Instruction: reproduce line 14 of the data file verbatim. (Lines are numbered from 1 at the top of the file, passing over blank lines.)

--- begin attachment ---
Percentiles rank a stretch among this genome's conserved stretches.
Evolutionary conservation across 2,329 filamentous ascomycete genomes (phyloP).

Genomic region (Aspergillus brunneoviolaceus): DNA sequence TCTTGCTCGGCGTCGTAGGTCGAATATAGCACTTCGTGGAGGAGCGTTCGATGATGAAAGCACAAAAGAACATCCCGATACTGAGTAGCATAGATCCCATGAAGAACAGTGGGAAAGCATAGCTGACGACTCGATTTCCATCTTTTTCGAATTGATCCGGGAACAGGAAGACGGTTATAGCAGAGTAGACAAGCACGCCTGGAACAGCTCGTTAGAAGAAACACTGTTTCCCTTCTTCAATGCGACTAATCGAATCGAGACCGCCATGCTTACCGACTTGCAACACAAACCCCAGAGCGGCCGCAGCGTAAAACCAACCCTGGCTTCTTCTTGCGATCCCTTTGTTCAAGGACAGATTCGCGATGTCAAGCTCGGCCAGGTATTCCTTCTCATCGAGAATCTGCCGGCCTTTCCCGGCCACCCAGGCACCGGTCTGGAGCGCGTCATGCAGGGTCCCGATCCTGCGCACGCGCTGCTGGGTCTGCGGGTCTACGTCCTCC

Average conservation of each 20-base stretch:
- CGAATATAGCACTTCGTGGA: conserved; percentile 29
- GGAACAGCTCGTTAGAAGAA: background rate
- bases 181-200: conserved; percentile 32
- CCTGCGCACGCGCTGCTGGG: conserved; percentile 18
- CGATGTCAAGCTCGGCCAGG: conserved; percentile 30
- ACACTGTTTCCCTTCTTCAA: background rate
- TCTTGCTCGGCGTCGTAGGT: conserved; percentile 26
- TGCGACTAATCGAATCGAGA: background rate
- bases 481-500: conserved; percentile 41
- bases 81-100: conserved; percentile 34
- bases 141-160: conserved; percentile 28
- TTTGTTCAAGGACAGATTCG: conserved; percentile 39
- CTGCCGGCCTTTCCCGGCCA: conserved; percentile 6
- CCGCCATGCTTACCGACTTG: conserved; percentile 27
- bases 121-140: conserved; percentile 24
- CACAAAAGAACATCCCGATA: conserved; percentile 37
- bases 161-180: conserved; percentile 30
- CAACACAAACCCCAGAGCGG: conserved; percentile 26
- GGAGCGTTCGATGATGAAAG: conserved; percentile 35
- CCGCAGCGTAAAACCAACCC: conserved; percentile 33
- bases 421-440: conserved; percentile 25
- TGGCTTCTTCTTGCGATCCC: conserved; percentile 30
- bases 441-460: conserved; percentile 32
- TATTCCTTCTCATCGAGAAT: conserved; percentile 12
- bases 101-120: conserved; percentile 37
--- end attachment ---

- bases 81-100: conserved; percentile 34